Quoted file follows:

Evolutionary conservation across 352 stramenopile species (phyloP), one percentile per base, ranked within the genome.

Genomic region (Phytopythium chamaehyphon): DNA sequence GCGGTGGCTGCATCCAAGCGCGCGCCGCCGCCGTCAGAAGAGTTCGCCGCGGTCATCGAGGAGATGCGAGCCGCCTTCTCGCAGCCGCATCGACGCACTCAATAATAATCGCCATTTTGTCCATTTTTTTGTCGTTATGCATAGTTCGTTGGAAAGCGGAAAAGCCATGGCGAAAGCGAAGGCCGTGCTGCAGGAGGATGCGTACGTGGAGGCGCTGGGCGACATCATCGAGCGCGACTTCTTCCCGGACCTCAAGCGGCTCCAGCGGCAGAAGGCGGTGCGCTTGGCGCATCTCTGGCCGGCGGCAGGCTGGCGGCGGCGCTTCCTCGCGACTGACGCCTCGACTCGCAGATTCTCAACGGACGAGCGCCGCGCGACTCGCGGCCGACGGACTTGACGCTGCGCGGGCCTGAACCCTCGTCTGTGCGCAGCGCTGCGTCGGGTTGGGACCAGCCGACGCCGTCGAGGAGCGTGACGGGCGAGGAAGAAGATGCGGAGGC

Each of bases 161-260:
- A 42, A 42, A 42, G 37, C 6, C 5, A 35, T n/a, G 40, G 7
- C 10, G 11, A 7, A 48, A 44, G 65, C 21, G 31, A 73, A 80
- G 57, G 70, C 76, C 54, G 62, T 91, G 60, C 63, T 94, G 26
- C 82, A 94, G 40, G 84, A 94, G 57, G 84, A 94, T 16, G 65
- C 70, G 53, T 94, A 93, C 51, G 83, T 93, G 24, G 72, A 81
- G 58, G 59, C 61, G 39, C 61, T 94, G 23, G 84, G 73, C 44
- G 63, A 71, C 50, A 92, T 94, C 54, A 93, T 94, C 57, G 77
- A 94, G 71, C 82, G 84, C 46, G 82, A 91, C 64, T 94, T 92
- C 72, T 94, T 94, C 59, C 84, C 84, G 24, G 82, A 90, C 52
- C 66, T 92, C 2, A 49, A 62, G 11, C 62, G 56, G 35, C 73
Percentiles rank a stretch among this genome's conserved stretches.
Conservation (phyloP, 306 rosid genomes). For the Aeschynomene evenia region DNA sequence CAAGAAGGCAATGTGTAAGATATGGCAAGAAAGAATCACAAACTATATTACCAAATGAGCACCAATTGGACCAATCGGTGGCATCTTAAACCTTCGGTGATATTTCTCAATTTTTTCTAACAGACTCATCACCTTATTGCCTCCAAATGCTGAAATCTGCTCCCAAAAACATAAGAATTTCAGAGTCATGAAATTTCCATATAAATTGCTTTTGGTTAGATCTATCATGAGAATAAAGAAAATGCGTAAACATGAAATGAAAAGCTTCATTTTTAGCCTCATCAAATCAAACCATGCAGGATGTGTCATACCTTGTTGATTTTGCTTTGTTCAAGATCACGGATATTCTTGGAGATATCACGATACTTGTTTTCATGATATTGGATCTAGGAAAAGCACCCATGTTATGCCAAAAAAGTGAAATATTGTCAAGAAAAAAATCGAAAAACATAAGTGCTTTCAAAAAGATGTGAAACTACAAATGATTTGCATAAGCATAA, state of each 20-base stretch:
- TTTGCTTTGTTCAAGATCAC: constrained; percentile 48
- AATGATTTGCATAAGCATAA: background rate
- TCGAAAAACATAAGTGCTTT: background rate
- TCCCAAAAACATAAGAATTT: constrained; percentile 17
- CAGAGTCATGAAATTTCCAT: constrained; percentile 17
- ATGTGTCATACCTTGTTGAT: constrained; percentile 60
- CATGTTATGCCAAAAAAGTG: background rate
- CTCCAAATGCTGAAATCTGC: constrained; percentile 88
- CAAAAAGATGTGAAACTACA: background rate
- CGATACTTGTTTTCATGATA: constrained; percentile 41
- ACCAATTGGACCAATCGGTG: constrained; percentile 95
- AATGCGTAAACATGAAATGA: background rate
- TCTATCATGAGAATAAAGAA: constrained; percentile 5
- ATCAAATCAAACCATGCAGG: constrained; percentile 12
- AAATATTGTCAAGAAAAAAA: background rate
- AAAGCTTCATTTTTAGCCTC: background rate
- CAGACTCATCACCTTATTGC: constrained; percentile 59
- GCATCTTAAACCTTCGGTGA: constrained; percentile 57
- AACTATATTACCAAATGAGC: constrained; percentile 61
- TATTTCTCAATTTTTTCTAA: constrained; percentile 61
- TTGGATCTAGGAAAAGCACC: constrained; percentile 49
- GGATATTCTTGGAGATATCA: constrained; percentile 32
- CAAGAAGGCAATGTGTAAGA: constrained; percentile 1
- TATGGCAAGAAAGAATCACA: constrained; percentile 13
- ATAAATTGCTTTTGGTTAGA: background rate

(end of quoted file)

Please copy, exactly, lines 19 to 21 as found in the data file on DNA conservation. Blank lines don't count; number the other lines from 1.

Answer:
- TCCCAAAAACATAAGAATTT: constrained; percentile 17
- CAGAGTCATGAAATTTCCAT: constrained; percentile 17
- ATGTGTCATACCTTGTTGAT: constrained; percentile 60